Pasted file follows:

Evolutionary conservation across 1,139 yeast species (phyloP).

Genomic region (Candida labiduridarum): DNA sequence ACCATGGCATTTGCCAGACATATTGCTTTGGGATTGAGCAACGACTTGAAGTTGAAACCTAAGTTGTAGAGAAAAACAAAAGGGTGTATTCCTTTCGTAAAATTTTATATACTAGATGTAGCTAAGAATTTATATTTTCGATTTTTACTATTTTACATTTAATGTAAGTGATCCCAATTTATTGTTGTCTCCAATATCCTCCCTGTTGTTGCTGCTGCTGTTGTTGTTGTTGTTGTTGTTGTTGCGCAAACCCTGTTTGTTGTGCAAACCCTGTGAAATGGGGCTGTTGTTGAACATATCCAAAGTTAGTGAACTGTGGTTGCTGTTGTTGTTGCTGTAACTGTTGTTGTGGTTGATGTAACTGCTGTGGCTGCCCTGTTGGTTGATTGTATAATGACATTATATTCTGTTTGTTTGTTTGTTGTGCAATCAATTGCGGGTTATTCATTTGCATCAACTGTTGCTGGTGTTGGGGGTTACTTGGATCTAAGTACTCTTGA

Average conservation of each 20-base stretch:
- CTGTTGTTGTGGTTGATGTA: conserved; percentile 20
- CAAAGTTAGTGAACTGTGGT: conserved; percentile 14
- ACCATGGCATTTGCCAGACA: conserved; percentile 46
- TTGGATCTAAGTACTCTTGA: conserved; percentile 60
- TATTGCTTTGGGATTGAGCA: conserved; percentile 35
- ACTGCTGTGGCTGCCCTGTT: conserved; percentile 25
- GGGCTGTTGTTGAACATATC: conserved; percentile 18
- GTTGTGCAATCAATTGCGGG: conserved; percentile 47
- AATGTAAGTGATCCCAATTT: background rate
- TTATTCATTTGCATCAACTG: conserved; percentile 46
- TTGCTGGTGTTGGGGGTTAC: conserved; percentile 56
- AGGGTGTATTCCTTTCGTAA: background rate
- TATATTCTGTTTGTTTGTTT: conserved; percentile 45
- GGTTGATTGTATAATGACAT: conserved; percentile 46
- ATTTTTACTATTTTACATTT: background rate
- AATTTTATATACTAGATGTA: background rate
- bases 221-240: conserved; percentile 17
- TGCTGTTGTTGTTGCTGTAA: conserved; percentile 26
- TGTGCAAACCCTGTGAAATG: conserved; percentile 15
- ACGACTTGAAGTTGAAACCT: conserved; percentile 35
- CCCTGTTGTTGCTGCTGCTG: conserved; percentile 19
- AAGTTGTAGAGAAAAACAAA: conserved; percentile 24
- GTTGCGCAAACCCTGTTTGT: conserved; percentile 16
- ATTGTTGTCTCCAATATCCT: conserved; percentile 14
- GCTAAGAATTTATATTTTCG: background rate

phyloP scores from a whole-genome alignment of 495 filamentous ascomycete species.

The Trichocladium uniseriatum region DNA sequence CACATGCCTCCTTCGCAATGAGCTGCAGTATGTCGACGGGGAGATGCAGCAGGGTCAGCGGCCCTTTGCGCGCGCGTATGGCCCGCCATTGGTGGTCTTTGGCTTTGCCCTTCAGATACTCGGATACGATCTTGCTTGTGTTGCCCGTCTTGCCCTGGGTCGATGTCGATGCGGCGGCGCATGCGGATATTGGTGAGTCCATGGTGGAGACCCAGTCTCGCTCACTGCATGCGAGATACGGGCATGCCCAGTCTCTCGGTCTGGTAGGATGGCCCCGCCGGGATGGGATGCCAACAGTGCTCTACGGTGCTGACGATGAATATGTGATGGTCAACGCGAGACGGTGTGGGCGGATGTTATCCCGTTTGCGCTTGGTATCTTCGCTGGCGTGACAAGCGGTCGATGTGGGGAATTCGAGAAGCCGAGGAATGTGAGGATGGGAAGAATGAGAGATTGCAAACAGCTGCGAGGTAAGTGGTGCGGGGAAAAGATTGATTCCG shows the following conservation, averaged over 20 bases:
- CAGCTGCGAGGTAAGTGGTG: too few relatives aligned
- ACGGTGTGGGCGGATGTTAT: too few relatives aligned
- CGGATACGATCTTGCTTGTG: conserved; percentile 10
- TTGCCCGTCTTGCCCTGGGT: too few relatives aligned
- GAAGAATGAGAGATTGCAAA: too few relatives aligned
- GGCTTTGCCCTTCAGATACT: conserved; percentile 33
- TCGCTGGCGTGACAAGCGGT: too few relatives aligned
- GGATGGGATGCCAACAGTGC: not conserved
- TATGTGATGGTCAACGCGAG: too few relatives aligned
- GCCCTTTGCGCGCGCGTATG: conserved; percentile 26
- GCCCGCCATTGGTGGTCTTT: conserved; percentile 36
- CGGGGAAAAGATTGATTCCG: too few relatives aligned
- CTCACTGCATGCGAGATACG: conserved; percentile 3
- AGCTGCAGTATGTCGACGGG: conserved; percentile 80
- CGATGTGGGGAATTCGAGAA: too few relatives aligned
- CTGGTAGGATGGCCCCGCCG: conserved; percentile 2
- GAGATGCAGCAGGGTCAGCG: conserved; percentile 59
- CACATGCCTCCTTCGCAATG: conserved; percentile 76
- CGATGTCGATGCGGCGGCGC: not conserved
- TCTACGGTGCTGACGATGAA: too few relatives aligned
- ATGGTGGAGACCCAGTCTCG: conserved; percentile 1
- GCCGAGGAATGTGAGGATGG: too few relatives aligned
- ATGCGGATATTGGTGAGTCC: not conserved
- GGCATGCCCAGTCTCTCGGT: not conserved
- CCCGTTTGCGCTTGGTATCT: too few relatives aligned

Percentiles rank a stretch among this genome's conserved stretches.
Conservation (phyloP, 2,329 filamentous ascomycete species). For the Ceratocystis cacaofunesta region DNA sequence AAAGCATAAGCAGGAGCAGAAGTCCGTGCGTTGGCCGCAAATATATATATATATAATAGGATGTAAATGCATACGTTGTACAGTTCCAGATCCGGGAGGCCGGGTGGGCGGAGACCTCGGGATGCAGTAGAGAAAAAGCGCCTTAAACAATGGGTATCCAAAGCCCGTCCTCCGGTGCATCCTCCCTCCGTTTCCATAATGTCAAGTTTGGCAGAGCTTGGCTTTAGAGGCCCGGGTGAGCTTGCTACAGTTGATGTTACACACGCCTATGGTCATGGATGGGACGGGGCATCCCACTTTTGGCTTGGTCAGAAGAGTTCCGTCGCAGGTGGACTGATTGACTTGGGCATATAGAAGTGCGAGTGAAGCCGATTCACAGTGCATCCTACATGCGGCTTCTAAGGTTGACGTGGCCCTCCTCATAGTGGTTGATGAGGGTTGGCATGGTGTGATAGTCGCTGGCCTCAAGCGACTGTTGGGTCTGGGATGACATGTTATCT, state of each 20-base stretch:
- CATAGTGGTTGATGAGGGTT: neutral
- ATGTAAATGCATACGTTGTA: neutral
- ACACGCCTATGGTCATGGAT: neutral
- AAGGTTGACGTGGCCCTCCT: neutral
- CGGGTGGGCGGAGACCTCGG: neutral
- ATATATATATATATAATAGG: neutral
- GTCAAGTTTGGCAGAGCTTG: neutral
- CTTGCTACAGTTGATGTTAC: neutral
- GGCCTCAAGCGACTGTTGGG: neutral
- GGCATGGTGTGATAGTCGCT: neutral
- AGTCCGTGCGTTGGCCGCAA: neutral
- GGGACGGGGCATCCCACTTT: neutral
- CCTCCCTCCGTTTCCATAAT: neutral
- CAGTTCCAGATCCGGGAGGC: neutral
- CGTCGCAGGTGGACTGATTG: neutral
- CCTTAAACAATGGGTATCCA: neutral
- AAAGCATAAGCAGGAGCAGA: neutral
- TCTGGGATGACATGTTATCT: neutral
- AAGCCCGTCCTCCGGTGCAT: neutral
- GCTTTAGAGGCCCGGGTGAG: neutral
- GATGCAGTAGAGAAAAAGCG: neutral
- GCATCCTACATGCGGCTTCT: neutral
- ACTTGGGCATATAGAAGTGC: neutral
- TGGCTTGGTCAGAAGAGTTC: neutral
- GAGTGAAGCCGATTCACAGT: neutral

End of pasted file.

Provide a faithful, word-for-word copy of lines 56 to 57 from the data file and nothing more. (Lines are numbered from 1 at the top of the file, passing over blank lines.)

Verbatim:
Percentiles rank a stretch among this genome's conserved stretches.
Conservation (phyloP, 2,329 filamentous ascomycete species). For the Ceratocystis cacaofunesta region DNA sequence AAAGCATAAGCAGGAGCAGAAGTCCGTGCGTTGGCCGCAAATATATATATATATAATAGGATGTAAATGCATACGTTGTACAGTTCCAGATCCGGGAGGCCGGGTGGGCGGAGACCTCGGGATGCAGTAGAGAAAAAGCGCCTTAAACAATGGGTATCCAAAGCCCGTCCTCCGGTGCATCCTCCCTCCGTTTCCATAATGTCAAGTTTGGCAGAGCTTGGCTTTAGAGGCCCGGGTGAGCTTGCTACAGTTGATGTTACACACGCCTATGGTCATGGATGGGACGGGGCATCCCACTTTTGGCTTGGTCAGAAGAGTTCCGTCGCAGGTGGACTGATTGACTTGGGCATATAGAAGTGCGAGTGAAGCCGATTCACAGTGCATCCTACATGCGGCTTCTAAGGTTGACGTGGCCCTCCTCATAGTGGTTGATGAGGGTTGGCATGGTGTGATAGTCGCTGGCCTCAAGCGACTGTTGGGTCTGGGATGACATGTTATCT, state of each 20-base stretch: